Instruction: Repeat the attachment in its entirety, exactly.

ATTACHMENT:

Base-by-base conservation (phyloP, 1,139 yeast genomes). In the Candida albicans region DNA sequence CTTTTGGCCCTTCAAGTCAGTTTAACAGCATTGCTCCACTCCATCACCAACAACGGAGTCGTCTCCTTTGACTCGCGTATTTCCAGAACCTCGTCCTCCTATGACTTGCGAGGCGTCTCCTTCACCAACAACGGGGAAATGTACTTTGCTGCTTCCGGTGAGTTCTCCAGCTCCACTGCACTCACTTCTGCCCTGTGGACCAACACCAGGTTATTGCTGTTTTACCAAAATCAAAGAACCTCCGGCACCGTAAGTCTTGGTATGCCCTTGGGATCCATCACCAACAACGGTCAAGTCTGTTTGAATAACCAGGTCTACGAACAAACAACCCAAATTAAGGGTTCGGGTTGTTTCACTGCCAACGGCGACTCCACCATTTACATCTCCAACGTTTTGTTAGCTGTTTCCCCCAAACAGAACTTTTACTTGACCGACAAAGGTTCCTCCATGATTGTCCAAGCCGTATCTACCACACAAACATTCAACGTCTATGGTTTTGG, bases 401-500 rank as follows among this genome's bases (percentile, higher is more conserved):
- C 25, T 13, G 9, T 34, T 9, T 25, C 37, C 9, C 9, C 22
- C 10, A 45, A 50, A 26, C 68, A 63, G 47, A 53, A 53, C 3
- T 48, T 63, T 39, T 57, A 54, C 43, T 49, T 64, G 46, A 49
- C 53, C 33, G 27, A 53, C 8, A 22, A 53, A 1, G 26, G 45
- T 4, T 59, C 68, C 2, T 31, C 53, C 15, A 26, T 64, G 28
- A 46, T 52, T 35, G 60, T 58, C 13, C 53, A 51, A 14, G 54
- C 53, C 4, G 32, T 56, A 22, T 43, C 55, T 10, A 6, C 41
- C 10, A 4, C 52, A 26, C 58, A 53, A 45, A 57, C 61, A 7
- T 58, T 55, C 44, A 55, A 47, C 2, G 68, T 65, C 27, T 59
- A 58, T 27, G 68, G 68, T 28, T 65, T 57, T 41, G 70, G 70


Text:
Base-by-base conservation (phyloP, 1,139 yeast genomes). In the Candida albicans region DNA sequence CTTTTGGCCCTTCAAGTCAGTTTAACAGCATTGCTCCACTCCATCACCAACAACGGAGTCGTCTCCTTTGACTCGCGTATTTCCAGAACCTCGTCCTCCTATGACTTGCGAGGCGTCTCCTTCACCAACAACGGGGAAATGTACTTTGCTGCTTCCGGTGAGTTCTCCAGCTCCACTGCACTCACTTCTGCCCTGTGGACCAACACCAGGTTATTGCTGTTTTACCAAAATCAAAGAACCTCCGGCACCGTAAGTCTTGGTATGCCCTTGGGATCCATCACCAACAACGGTCAAGTCTGTTTGAATAACCAGGTCTACGAACAAACAACCCAAATTAAGGGTTCGGGTTGTTTCACTGCCAACGGCGACTCCACCATTTACATCTCCAACGTTTTGTTAGCTGTTTCCCCCAAACAGAACTTTTACTTGACCGACAAAGGTTCCTCCATGATTGTCCAAGCCGTATCTACCACACAAACATTCAACGTCTATGGTTTTGG, bases 401-500 rank as follows among this genome's bases (percentile, higher is more conserved):
- C 25, T 13, G 9, T 34, T 9, T 25, C 37, C 9, C 9, C 22
- C 10, A 45, A 50, A 26, C 68, A 63, G 47, A 53, A 53, C 3
- T 48, T 63, T 39, T 57, A 54, C 43, T 49, T 64, G 46, A 49
- C 53, C 33, G 27, A 53, C 8, A 22, A 53, A 1, G 26, G 45
- T 4, T 59, C 68, C 2, T 31, C 53, C 15, A 26, T 64, G 28
- A 46, T 52, T 35, G 60, T 58, C 13, C 53, A 51, A 14, G 54
- C 53, C 4, G 32, T 56, A 22, T 43, C 55, T 10, A 6, C 41
- C 10, A 4, C 52, A 26, C 58, A 53, A 45, A 57, C 61, A 7
- T 58, T 55, C 44, A 55, A 47, C 2, G 68, T 65, C 27, T 59
- A 58, T 27, G 68, G 68, T 28, T 65, T 57, T 41, G 70, G 70